Four newcomers have been voted on to Rotorua Lakes Council according to preliminary results. Zizi Sparks finds out what they hope to achieve during their time in council and how they feel about the win.
Rotorua Lakes Council will welcome four new faces to the council chambers this term after two councillors stood down and another two were voted out.
Charles Sturt and Karen Hunt retired at the end of the term leaving space for two new councillors.
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But Rob Kent and Mark Gould were not re-elected leaving space for newcomers Sandra Kai Fong, Mercia Yates, Fisher Wang and Reynold Macpherson.
According to preliminary results, Kai Fong was the third-highest poller with 8768 votes.
She said she had run a "low key" campaign but believed she had been successful because of her other experience, including as a trustee with Rotorua Trust and as a lawyer.
"I've been a trustee with Rotorua Trust for nine years and decided to stand down and not seek re-election but I wanted to still keep doing something for the community."
Kai Fong said her term would be a learning experience.
"I'm going to learn as much as I can about the role. Hopefully, some other skills I've got will complement that.
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"What I want to achieve is to make a better Rotorua for everyone living here."
Rotorua District Residents and Ratepayers Association candidate Reynold Macpherson was elected to council with 6516 votes but missed out on mayor.
He said he'd received a flood of emails and messages since the result.
"A lot of people are saying thank you for the campaign against rates rises, poor infrastructure, debt and waste. Talking with Peter [Bentley] and Raj [Kumar] we're going to sustain that."
Macpherson said the councillors affiliated with the association would "actively contest some of the vanity, legacy and payback projects we think are going to be wasteful and beyond our means".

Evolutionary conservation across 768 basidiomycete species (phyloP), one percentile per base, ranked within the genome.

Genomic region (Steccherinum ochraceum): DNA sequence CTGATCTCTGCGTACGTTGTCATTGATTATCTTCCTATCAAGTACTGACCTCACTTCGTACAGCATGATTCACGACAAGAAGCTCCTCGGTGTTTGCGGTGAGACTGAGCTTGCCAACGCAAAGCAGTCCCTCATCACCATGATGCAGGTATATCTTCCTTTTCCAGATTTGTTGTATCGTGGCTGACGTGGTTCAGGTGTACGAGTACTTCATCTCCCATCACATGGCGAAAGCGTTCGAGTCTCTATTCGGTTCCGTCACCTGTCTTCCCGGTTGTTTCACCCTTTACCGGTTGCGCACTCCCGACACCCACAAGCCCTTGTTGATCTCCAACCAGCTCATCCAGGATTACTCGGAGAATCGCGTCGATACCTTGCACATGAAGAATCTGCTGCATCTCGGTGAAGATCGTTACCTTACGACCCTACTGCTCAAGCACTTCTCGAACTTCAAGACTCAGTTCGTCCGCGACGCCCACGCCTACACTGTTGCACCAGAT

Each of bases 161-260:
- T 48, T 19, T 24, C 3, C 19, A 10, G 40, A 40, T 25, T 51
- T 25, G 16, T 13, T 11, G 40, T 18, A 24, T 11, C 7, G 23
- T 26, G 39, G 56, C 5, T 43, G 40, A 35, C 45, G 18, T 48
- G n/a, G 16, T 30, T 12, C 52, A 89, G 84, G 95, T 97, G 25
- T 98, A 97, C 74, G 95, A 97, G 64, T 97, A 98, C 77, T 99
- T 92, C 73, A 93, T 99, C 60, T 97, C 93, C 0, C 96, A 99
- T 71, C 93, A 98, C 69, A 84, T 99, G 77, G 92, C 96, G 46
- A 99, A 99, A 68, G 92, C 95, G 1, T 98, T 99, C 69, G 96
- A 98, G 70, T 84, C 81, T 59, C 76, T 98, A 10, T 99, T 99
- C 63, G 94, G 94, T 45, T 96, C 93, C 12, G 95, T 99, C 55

He said some of those included the Lakefront, museum and Sir Howard Morrison Performing Arts Centre.
The latter two he called "Rolls Royce redevelopments".
Mercia Yates polled fourth with 7966 votes in the preliminary results. She said she was "humbled and at the same time filled with joy".
"It's pretty momentous and I'm just overwhelmed with the amount of support through votes."
Yates said the result felt surreal and in the coming months, she would settle in and learn the basic practices.
"I'm glad we have a number of incumbents. I look forward to being mentored.
"I'll be looking at areas of interest to me such as education, social justice, arts and culture. These are my three passions I want to influence. They unlock a whole lot of other potential."
Fisher Wang, 19, is the youngest councillor and won 7058 votes. On Saturday he said he was speechless after a "crazy afternoon" learning of his election.
"I'm just really surprised and excited. I'm shaking right now."
Rob Kent, who had been voted out with 4076 votes, accepted the result.
"Obviously there was a move for some change around the place and the existing council appears to have borne the brunt of it. But people vote and get the people they elect."
Kent said he planned to retire and would not stand again.
"I've done my dash for public service."
Mark Gould, who polled 15th with 4913 votes said he was disappointed by the result but had been fortunate enough to have had four terms.
He had not decided what the future held or if he would restand.
As of Saturday night, voter return was 42.62 per cent, lower than the 2016 and 2013 elections.
For more on Fisher Wang go to rotoruadailypost.co.nz.